Study on coronavirus mouth infection may explain patients’ loss of taste
The loss of taste and smell is one of the most common and peculiar symptoms of COVID-19. While it’s not rare for viral upper respiratory infections to cause a temporary or even permanent loss of those senses, the symptom is particularly prevalent in COVID-19. Still, little is known about why many COVID-19 patients have it.
Now, an international team of scientists has discovered mouth cells infected with the coronavirus that may explain the loss of taste. Their findings were posted in the preprint server medRxiv.
The mouth an important route of infection
The researchers examined ribonucleic acid (RNA), a complex molecule carrying instructions for controlling the synthesis of proteins, for different cell types in the mouth to identify which mouth tissues are most vulnerable to SARS-CoV-2, the virus responsible for COVID-19.
They used an atlas that serves as a map of which cells carry what RNA and where. This atlas, which the researchers developed together with an organization called Human Cell Atlas, provided “a way to analyze 50 oral cell types … for the common ‘front doors’ the virus uses to enter cells for infection,” said co-author Dr. Kevin Byrd of the Adams School of Dentistry at the University of North Carolina at Chapel Hill.
The researchers found that cells of the salivary glands, tongue and tonsils carry the most RNA linked to proteins needed by the virus to infect cells. These proteins include the ACE2 receptor, which the virus “hijacks” to gain entry into cells; and an enzyme called TMPRSS, which allows the virus to bind its membrane to that of the host cell and slip inside it.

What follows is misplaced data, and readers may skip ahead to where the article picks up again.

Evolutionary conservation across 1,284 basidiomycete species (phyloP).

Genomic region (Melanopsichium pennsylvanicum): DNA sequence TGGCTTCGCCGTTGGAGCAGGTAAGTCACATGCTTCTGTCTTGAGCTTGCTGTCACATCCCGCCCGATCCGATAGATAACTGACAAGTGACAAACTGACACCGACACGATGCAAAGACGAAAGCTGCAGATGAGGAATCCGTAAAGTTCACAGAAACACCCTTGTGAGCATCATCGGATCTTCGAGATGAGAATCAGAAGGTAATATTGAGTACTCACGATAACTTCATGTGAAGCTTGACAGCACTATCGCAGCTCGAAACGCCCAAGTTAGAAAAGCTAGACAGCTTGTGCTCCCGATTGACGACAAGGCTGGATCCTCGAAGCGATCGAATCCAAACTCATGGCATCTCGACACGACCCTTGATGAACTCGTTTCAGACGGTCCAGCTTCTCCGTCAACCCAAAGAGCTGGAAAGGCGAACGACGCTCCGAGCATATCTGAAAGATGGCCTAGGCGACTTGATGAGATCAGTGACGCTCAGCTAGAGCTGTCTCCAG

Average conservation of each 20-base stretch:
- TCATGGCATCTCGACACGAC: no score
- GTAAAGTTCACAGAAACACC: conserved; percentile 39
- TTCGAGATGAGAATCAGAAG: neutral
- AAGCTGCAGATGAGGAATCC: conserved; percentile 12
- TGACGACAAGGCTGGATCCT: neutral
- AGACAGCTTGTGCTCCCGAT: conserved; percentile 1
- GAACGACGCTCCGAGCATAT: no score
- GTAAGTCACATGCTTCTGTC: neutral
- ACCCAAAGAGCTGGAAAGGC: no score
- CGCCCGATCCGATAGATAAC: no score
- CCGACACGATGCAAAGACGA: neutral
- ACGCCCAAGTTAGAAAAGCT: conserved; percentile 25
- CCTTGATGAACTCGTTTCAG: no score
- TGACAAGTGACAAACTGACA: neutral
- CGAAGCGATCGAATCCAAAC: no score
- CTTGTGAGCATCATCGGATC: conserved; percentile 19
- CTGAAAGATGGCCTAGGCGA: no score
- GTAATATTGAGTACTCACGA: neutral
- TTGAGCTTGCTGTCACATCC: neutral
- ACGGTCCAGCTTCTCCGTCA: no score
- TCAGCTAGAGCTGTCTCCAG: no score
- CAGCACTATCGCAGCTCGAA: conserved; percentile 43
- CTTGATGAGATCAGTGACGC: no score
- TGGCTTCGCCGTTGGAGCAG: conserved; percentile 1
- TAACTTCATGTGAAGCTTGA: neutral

The team went on to sample the saliva of COVID-19 patients knowing that mouth cells get shed in the saliva. They observed that the more virus in the sample, the more likely a patient had a loss of taste and smell. They also found more evidence of infection in the vulnerable cell types they identified based on the mouth tissues of deceased COVID-19 patients.
“Our study shows that the mouth is a route of infection as well as an incubator for the SARS-CoV-2 virus that causes COVID-19,” said Byrd.
The researchers also found that the minor salivary glands can produce their own virus after infection. The minor salivary glands are the small, unnamed salivary glandular tissues widely distributed throughout the mouth, throat and aerodigestive tract.
The team confirmed their finding by checking the levels of coronavirus RNA in the cells using polymerase chain reaction (PCR) testing, the gold standard for SARS-CoV-2 detection, as well as a technique called in situ hybridization that detects genetic material.
“We hypothesize this is the primary source of virus in saliva,” said Byrd.